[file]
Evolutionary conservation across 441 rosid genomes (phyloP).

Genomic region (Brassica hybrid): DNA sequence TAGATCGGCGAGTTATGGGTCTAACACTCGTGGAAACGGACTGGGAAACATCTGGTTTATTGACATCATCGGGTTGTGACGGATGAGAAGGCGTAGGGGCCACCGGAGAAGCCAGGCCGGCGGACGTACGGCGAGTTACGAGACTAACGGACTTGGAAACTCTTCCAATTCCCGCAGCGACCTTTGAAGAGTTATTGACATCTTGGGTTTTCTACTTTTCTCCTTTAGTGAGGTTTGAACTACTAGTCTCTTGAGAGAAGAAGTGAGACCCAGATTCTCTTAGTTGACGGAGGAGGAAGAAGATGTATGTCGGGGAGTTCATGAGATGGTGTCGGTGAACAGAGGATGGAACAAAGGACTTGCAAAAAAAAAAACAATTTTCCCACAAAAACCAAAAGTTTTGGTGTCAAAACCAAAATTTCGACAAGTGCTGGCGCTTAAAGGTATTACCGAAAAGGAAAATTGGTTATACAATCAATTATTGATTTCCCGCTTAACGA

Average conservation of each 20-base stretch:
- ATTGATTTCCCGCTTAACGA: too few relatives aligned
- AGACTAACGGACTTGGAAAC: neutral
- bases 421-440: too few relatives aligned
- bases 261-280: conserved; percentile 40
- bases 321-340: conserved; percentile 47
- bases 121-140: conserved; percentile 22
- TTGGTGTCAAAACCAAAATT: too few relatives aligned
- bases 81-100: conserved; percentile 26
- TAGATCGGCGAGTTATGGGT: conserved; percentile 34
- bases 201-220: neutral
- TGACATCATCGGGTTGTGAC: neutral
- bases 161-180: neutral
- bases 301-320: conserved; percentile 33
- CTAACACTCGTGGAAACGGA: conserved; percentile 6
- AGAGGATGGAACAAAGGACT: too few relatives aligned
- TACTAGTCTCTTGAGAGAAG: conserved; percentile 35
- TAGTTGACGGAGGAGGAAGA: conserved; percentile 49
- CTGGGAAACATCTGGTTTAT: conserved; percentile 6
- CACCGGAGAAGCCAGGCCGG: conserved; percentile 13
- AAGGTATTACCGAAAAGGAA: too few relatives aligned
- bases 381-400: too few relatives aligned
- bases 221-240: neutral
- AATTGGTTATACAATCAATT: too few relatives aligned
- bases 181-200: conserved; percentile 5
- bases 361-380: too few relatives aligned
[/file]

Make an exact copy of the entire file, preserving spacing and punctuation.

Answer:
Evolutionary conservation across 441 rosid genomes (phyloP).

Genomic region (Brassica hybrid): DNA sequence TAGATCGGCGAGTTATGGGTCTAACACTCGTGGAAACGGACTGGGAAACATCTGGTTTATTGACATCATCGGGTTGTGACGGATGAGAAGGCGTAGGGGCCACCGGAGAAGCCAGGCCGGCGGACGTACGGCGAGTTACGAGACTAACGGACTTGGAAACTCTTCCAATTCCCGCAGCGACCTTTGAAGAGTTATTGACATCTTGGGTTTTCTACTTTTCTCCTTTAGTGAGGTTTGAACTACTAGTCTCTTGAGAGAAGAAGTGAGACCCAGATTCTCTTAGTTGACGGAGGAGGAAGAAGATGTATGTCGGGGAGTTCATGAGATGGTGTCGGTGAACAGAGGATGGAACAAAGGACTTGCAAAAAAAAAAACAATTTTCCCACAAAAACCAAAAGTTTTGGTGTCAAAACCAAAATTTCGACAAGTGCTGGCGCTTAAAGGTATTACCGAAAAGGAAAATTGGTTATACAATCAATTATTGATTTCCCGCTTAACGA

Average conservation of each 20-base stretch:
- ATTGATTTCCCGCTTAACGA: too few relatives aligned
- AGACTAACGGACTTGGAAAC: neutral
- bases 421-440: too few relatives aligned
- bases 261-280: conserved; percentile 40
- bases 321-340: conserved; percentile 47
- bases 121-140: conserved; percentile 22
- TTGGTGTCAAAACCAAAATT: too few relatives aligned
- bases 81-100: conserved; percentile 26
- TAGATCGGCGAGTTATGGGT: conserved; percentile 34
- bases 201-220: neutral
- TGACATCATCGGGTTGTGAC: neutral
- bases 161-180: neutral
- bases 301-320: conserved; percentile 33
- CTAACACTCGTGGAAACGGA: conserved; percentile 6
- AGAGGATGGAACAAAGGACT: too few relatives aligned
- TACTAGTCTCTTGAGAGAAG: conserved; percentile 35
- TAGTTGACGGAGGAGGAAGA: conserved; percentile 49
- CTGGGAAACATCTGGTTTAT: conserved; percentile 6
- CACCGGAGAAGCCAGGCCGG: conserved; percentile 13
- AAGGTATTACCGAAAAGGAA: too few relatives aligned
- bases 381-400: too few relatives aligned
- bases 221-240: neutral
- AATTGGTTATACAATCAATT: too few relatives aligned
- bases 181-200: conserved; percentile 5
- bases 361-380: too few relatives aligned